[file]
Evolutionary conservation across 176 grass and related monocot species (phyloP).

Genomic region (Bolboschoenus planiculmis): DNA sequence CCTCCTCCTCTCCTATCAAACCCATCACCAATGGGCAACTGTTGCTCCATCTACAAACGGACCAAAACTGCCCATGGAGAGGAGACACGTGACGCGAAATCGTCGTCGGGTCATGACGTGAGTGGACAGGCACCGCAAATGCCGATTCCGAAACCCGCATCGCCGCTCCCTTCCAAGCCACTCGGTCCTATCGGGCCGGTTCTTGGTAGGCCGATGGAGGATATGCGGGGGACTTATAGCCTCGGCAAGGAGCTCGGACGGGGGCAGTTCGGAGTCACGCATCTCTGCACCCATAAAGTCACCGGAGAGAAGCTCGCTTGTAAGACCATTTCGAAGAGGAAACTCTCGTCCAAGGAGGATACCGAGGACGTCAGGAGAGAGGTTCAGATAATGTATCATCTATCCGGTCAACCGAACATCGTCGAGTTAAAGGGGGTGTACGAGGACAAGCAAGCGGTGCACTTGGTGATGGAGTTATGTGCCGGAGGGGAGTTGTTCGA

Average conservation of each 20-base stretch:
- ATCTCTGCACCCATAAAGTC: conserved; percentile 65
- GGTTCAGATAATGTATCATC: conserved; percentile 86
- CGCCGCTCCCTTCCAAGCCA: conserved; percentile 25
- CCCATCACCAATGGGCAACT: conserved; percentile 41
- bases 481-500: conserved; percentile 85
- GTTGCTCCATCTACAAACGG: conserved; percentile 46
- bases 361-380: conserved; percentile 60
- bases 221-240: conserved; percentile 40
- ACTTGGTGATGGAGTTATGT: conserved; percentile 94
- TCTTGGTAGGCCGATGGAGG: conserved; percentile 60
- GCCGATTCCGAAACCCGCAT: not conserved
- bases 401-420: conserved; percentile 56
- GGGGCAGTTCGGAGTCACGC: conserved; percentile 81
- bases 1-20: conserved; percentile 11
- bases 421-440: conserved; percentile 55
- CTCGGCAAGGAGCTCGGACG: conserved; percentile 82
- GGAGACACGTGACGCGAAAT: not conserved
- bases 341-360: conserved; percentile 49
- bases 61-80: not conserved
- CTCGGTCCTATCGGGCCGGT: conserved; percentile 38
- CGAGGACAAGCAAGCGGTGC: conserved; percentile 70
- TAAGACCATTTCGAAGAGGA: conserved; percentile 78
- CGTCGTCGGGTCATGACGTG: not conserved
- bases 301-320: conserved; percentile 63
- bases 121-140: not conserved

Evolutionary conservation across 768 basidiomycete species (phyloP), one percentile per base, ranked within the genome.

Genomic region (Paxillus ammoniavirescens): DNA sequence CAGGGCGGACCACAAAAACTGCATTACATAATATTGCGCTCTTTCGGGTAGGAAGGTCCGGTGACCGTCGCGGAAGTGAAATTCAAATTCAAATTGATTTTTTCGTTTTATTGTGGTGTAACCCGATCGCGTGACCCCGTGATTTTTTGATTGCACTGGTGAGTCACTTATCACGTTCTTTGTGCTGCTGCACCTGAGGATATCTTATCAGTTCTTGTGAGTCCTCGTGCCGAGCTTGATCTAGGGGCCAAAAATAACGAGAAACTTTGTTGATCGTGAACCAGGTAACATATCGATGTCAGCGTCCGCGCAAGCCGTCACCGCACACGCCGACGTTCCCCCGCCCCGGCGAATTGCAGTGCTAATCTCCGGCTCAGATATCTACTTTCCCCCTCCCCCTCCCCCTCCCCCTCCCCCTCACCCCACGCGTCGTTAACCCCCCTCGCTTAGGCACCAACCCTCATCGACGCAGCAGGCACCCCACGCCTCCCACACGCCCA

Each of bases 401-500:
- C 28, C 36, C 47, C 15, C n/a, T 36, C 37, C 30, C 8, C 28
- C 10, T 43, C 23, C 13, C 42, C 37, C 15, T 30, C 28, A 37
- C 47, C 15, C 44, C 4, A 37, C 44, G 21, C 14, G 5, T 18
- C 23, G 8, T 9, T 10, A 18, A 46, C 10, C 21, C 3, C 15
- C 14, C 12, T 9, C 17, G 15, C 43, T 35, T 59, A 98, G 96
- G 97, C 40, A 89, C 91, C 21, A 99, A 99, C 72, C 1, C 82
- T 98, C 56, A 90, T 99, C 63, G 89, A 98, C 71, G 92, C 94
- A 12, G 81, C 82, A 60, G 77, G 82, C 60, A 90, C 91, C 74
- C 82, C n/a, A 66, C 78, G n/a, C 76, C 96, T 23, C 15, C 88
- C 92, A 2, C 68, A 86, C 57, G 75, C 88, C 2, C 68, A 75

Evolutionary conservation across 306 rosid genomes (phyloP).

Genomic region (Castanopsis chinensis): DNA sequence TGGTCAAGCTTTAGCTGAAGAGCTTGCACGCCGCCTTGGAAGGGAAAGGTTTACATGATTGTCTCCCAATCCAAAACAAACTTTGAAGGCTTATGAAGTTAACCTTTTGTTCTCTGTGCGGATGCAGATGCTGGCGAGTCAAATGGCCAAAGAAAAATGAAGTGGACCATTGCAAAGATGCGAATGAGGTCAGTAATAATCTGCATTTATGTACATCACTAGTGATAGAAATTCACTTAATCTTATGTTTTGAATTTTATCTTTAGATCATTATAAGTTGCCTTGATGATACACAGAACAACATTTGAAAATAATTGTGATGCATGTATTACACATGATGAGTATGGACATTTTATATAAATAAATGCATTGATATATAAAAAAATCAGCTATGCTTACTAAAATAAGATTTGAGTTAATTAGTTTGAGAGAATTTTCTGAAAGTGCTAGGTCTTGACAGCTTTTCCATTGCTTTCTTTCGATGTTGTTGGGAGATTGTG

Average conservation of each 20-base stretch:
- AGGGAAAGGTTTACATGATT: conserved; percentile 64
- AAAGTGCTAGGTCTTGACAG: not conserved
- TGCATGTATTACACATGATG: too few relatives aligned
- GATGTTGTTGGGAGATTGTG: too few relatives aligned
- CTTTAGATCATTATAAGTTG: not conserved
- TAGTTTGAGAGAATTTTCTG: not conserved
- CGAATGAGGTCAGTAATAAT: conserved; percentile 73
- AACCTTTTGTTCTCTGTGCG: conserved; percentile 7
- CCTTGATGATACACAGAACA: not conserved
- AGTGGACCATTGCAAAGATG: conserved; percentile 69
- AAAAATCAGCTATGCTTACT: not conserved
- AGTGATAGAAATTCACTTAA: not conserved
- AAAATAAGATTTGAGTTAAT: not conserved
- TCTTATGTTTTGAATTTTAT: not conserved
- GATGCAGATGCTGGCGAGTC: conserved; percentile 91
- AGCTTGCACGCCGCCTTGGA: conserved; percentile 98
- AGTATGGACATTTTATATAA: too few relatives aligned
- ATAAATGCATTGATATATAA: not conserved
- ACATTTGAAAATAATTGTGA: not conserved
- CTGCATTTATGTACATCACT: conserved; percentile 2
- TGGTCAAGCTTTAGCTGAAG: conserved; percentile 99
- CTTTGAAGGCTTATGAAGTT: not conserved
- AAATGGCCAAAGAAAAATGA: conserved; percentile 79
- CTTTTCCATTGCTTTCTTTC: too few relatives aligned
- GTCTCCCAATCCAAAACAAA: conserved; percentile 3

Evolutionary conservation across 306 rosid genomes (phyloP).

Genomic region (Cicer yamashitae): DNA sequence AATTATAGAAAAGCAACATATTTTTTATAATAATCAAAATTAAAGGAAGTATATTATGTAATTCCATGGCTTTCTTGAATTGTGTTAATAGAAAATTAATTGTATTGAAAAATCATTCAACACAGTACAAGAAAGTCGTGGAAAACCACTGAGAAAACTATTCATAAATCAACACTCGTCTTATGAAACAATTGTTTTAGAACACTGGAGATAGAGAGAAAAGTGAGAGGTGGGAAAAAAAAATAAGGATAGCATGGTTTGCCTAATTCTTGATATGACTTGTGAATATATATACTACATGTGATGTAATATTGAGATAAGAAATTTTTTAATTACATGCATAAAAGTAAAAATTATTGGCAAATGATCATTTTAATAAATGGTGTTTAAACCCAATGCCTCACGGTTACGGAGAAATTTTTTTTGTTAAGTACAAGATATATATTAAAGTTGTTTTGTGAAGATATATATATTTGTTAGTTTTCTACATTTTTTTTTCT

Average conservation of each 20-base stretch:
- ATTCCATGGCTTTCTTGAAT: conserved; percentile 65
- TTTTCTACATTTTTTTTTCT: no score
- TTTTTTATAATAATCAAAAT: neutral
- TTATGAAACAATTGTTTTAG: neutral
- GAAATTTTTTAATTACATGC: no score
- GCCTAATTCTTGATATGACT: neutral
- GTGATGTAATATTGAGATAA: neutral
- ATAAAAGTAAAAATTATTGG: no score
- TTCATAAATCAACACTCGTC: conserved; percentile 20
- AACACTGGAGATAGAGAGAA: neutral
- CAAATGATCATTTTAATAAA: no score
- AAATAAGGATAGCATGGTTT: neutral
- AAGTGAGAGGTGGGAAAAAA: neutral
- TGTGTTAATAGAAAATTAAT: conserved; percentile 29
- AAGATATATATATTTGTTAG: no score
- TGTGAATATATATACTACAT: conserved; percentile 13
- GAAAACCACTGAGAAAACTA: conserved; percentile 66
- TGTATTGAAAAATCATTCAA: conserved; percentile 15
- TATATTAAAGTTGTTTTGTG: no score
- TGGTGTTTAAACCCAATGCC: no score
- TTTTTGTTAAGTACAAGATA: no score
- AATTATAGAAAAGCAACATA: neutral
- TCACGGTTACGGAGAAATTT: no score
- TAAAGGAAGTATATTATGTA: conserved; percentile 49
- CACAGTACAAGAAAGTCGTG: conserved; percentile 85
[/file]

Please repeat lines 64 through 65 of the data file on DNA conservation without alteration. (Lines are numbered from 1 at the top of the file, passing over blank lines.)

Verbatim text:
- CTGCATTTATGTACATCACT: conserved; percentile 2
- TGGTCAAGCTTTAGCTGAAG: conserved; percentile 99